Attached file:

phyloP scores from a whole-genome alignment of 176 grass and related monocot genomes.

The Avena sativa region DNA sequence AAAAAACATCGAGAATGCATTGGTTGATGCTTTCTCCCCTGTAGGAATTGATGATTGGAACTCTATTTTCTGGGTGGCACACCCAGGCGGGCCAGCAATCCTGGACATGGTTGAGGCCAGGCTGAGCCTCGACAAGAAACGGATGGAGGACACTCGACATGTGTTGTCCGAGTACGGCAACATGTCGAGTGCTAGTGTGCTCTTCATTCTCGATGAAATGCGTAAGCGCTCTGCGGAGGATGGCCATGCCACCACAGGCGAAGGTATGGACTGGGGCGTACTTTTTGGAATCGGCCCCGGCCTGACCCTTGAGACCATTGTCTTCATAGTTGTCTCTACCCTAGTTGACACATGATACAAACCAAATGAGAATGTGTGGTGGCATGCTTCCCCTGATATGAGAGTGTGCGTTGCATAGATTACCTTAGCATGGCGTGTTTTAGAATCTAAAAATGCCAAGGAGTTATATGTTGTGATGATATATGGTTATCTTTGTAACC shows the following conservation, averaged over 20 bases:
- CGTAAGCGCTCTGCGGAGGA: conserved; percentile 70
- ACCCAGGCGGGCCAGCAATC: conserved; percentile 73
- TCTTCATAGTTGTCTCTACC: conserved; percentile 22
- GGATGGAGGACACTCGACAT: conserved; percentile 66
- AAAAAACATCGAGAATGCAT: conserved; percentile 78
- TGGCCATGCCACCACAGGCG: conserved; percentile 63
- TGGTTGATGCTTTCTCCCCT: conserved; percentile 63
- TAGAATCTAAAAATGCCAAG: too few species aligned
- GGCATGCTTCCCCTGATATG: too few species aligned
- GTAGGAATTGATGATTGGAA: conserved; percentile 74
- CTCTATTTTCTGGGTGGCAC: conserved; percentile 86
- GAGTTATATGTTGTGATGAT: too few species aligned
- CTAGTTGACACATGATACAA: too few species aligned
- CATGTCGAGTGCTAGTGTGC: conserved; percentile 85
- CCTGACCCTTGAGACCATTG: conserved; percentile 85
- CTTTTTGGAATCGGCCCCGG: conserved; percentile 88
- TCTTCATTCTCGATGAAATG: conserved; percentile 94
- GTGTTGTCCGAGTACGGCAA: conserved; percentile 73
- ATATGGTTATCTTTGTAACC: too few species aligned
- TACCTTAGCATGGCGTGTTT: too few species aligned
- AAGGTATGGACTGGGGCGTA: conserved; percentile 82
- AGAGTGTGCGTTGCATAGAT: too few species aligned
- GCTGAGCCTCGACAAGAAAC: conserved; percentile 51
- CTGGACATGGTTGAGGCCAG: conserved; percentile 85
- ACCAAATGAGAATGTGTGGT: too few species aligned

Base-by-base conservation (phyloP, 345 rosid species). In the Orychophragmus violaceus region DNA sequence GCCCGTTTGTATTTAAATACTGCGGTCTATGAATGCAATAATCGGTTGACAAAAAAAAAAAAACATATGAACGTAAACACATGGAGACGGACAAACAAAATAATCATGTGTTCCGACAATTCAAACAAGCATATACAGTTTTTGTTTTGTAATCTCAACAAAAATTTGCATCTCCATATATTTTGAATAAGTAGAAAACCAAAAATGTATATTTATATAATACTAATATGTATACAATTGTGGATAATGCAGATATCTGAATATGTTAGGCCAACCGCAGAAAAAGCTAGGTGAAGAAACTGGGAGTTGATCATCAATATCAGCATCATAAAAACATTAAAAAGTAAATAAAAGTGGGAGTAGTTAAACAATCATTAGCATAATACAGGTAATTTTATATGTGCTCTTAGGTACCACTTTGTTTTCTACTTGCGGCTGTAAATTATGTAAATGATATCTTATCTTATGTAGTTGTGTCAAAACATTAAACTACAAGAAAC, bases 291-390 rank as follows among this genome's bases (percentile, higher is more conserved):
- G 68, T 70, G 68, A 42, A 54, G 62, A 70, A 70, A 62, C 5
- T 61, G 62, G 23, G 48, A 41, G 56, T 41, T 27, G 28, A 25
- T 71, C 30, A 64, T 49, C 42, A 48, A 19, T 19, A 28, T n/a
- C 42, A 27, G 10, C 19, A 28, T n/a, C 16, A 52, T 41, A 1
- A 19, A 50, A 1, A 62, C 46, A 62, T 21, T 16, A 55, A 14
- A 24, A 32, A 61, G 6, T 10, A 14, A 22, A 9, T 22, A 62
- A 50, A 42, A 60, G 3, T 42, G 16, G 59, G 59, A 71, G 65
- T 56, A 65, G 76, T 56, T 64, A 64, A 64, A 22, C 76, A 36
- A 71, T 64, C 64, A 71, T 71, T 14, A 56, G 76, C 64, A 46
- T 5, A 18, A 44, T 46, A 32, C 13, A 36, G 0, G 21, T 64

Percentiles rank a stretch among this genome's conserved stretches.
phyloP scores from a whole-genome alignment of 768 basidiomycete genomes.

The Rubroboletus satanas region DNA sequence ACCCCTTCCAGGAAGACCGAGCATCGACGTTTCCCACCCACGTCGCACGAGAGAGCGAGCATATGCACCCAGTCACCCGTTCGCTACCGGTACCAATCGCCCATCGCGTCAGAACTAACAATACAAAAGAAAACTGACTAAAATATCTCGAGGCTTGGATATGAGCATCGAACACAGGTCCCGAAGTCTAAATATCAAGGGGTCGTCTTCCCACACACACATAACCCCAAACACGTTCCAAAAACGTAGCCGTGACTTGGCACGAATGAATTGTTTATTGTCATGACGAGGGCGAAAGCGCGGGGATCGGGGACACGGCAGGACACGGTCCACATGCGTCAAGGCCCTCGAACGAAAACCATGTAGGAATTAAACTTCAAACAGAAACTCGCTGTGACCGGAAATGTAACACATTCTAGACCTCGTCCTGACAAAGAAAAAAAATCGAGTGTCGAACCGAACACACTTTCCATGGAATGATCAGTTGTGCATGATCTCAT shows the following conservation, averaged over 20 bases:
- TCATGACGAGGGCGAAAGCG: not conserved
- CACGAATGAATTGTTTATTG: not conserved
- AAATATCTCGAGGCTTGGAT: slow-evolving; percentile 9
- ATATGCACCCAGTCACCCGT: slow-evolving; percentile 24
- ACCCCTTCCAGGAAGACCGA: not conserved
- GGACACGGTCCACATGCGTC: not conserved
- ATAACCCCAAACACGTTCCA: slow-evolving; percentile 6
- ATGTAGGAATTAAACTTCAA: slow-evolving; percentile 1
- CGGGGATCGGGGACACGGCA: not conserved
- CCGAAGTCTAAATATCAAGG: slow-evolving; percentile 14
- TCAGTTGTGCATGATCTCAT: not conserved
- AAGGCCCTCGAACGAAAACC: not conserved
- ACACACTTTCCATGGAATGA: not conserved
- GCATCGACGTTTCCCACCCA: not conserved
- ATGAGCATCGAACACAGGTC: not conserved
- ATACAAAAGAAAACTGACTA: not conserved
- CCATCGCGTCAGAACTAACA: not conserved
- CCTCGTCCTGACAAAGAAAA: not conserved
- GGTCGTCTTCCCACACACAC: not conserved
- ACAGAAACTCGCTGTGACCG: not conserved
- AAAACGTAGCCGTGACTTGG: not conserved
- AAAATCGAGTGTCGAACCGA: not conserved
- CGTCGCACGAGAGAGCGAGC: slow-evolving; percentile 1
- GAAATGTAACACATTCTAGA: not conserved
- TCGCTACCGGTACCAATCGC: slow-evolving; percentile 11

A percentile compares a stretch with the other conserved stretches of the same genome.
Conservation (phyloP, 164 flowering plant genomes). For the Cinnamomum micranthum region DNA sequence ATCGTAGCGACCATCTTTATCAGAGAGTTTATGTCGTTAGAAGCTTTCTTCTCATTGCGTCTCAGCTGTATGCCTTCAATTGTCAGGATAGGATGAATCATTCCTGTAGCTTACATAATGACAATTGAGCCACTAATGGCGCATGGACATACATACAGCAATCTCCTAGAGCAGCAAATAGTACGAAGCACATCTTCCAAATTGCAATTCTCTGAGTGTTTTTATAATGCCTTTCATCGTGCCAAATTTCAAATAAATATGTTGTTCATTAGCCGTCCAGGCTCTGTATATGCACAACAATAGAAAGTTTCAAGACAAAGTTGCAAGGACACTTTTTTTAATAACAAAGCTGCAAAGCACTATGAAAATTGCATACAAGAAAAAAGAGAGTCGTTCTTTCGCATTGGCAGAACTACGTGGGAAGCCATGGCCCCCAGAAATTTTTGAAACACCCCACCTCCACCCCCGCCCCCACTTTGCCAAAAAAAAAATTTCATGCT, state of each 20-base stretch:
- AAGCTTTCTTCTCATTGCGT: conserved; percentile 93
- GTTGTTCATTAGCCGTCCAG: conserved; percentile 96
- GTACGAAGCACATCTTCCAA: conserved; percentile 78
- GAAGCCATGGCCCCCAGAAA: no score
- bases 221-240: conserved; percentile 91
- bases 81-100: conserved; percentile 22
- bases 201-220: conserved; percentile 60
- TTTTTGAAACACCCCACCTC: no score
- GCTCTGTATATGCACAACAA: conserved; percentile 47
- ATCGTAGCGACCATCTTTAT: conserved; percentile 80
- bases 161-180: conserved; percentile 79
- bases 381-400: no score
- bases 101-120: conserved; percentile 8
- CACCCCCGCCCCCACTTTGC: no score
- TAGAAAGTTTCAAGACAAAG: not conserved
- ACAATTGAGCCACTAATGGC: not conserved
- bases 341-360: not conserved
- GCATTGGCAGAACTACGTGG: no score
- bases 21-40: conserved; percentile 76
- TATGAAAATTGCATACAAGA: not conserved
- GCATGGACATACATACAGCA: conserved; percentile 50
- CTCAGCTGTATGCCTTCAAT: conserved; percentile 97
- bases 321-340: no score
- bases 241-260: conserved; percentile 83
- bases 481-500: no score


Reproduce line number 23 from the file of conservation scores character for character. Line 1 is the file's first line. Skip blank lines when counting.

- AAGGTATGGACTGGGGCGTA: conserved; percentile 82